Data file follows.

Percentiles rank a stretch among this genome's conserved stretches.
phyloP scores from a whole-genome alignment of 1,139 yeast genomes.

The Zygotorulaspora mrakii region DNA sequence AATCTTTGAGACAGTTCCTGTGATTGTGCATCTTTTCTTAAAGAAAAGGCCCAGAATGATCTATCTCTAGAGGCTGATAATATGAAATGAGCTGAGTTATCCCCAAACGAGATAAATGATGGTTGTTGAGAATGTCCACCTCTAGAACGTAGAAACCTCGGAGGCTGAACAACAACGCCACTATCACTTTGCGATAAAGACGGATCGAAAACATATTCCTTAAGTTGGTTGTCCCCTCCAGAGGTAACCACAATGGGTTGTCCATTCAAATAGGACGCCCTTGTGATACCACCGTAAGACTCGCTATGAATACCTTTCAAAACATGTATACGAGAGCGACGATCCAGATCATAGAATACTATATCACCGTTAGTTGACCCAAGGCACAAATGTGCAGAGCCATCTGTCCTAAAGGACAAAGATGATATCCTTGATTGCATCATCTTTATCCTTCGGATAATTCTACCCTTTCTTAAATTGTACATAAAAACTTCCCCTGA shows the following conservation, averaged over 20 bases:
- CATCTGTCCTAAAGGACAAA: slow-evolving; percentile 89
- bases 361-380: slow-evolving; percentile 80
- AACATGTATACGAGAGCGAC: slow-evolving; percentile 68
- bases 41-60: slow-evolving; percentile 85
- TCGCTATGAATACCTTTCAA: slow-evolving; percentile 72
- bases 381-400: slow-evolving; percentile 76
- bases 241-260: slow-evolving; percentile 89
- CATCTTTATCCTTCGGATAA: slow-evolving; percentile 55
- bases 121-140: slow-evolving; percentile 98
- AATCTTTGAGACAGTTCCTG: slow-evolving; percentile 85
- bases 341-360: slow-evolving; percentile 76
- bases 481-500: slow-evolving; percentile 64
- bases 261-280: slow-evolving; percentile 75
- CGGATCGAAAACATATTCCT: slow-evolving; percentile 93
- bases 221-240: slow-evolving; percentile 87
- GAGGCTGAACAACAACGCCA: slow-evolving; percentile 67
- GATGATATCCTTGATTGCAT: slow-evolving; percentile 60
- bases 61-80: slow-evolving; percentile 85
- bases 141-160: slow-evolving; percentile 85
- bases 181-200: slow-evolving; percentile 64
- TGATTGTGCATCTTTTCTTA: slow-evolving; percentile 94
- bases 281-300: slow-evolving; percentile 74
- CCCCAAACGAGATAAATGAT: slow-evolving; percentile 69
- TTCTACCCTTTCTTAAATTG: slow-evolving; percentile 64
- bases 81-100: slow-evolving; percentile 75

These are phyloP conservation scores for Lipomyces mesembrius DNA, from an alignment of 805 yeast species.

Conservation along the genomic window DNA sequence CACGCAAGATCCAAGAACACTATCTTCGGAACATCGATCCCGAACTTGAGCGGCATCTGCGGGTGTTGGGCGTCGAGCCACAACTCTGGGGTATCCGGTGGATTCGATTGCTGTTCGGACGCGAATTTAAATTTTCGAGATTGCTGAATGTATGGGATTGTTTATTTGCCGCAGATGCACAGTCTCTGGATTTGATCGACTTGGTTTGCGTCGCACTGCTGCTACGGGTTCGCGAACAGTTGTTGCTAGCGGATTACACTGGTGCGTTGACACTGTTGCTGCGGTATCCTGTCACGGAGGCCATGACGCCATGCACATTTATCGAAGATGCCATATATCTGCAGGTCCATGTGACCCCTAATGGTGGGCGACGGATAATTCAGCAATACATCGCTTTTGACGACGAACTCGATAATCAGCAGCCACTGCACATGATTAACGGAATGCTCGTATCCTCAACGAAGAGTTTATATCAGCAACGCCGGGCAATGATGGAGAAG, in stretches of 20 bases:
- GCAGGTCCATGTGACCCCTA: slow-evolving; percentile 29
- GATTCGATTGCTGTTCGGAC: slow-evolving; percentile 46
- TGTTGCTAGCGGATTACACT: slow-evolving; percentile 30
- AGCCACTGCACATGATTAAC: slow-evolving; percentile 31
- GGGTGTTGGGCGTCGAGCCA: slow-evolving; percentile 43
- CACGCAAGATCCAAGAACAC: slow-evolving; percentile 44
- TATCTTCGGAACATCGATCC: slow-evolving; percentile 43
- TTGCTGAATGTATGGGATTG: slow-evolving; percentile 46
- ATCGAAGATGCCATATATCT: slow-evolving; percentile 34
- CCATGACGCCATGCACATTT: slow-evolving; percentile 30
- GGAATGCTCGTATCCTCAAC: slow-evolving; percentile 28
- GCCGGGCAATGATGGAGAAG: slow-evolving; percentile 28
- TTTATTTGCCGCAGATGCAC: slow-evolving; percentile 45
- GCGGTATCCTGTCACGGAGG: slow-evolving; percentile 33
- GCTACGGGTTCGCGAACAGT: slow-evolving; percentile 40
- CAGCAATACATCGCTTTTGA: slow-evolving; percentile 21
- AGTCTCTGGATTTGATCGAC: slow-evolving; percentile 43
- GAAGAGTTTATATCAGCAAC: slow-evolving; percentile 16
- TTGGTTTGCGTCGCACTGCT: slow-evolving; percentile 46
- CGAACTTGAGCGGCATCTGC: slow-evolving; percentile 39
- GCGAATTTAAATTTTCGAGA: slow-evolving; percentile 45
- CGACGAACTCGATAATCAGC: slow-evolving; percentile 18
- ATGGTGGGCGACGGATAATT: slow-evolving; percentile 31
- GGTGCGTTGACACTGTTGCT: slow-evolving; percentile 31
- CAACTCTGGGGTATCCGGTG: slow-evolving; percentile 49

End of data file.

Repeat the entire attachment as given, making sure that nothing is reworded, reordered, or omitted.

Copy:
Percentiles rank a stretch among this genome's conserved stretches.
phyloP scores from a whole-genome alignment of 1,139 yeast genomes.

The Zygotorulaspora mrakii region DNA sequence AATCTTTGAGACAGTTCCTGTGATTGTGCATCTTTTCTTAAAGAAAAGGCCCAGAATGATCTATCTCTAGAGGCTGATAATATGAAATGAGCTGAGTTATCCCCAAACGAGATAAATGATGGTTGTTGAGAATGTCCACCTCTAGAACGTAGAAACCTCGGAGGCTGAACAACAACGCCACTATCACTTTGCGATAAAGACGGATCGAAAACATATTCCTTAAGTTGGTTGTCCCCTCCAGAGGTAACCACAATGGGTTGTCCATTCAAATAGGACGCCCTTGTGATACCACCGTAAGACTCGCTATGAATACCTTTCAAAACATGTATACGAGAGCGACGATCCAGATCATAGAATACTATATCACCGTTAGTTGACCCAAGGCACAAATGTGCAGAGCCATCTGTCCTAAAGGACAAAGATGATATCCTTGATTGCATCATCTTTATCCTTCGGATAATTCTACCCTTTCTTAAATTGTACATAAAAACTTCCCCTGA shows the following conservation, averaged over 20 bases:
- CATCTGTCCTAAAGGACAAA: slow-evolving; percentile 89
- bases 361-380: slow-evolving; percentile 80
- AACATGTATACGAGAGCGAC: slow-evolving; percentile 68
- bases 41-60: slow-evolving; percentile 85
- TCGCTATGAATACCTTTCAA: slow-evolving; percentile 72
- bases 381-400: slow-evolving; percentile 76
- bases 241-260: slow-evolving; percentile 89
- CATCTTTATCCTTCGGATAA: slow-evolving; percentile 55
- bases 121-140: slow-evolving; percentile 98
- AATCTTTGAGACAGTTCCTG: slow-evolving; percentile 85
- bases 341-360: slow-evolving; percentile 76
- bases 481-500: slow-evolving; percentile 64
- bases 261-280: slow-evolving; percentile 75
- CGGATCGAAAACATATTCCT: slow-evolving; percentile 93
- bases 221-240: slow-evolving; percentile 87
- GAGGCTGAACAACAACGCCA: slow-evolving; percentile 67
- GATGATATCCTTGATTGCAT: slow-evolving; percentile 60
- bases 61-80: slow-evolving; percentile 85
- bases 141-160: slow-evolving; percentile 85
- bases 181-200: slow-evolving; percentile 64
- TGATTGTGCATCTTTTCTTA: slow-evolving; percentile 94
- bases 281-300: slow-evolving; percentile 74
- CCCCAAACGAGATAAATGAT: slow-evolving; percentile 69
- TTCTACCCTTTCTTAAATTG: slow-evolving; percentile 64
- bases 81-100: slow-evolving; percentile 75

These are phyloP conservation scores for Lipomyces mesembrius DNA, from an alignment of 805 yeast species.

Conservation along the genomic window DNA sequence CACGCAAGATCCAAGAACACTATCTTCGGAACATCGATCCCGAACTTGAGCGGCATCTGCGGGTGTTGGGCGTCGAGCCACAACTCTGGGGTATCCGGTGGATTCGATTGCTGTTCGGACGCGAATTTAAATTTTCGAGATTGCTGAATGTATGGGATTGTTTATTTGCCGCAGATGCACAGTCTCTGGATTTGATCGACTTGGTTTGCGTCGCACTGCTGCTACGGGTTCGCGAACAGTTGTTGCTAGCGGATTACACTGGTGCGTTGACACTGTTGCTGCGGTATCCTGTCACGGAGGCCATGACGCCATGCACATTTATCGAAGATGCCATATATCTGCAGGTCCATGTGACCCCTAATGGTGGGCGACGGATAATTCAGCAATACATCGCTTTTGACGACGAACTCGATAATCAGCAGCCACTGCACATGATTAACGGAATGCTCGTATCCTCAACGAAGAGTTTATATCAGCAACGCCGGGCAATGATGGAGAAG, in stretches of 20 bases:
- GCAGGTCCATGTGACCCCTA: slow-evolving; percentile 29
- GATTCGATTGCTGTTCGGAC: slow-evolving; percentile 46
- TGTTGCTAGCGGATTACACT: slow-evolving; percentile 30
- AGCCACTGCACATGATTAAC: slow-evolving; percentile 31
- GGGTGTTGGGCGTCGAGCCA: slow-evolving; percentile 43
- CACGCAAGATCCAAGAACAC: slow-evolving; percentile 44
- TATCTTCGGAACATCGATCC: slow-evolving; percentile 43
- TTGCTGAATGTATGGGATTG: slow-evolving; percentile 46
- ATCGAAGATGCCATATATCT: slow-evolving; percentile 34
- CCATGACGCCATGCACATTT: slow-evolving; percentile 30
- GGAATGCTCGTATCCTCAAC: slow-evolving; percentile 28
- GCCGGGCAATGATGGAGAAG: slow-evolving; percentile 28
- TTTATTTGCCGCAGATGCAC: slow-evolving; percentile 45
- GCGGTATCCTGTCACGGAGG: slow-evolving; percentile 33
- GCTACGGGTTCGCGAACAGT: slow-evolving; percentile 40
- CAGCAATACATCGCTTTTGA: slow-evolving; percentile 21
- AGTCTCTGGATTTGATCGAC: slow-evolving; percentile 43
- GAAGAGTTTATATCAGCAAC: slow-evolving; percentile 16
- TTGGTTTGCGTCGCACTGCT: slow-evolving; percentile 46
- CGAACTTGAGCGGCATCTGC: slow-evolving; percentile 39
- GCGAATTTAAATTTTCGAGA: slow-evolving; percentile 45
- CGACGAACTCGATAATCAGC: slow-evolving; percentile 18
- ATGGTGGGCGACGGATAATT: slow-evolving; percentile 31
- GGTGCGTTGACACTGTTGCT: slow-evolving; percentile 31
- CAACTCTGGGGTATCCGGTG: slow-evolving; percentile 49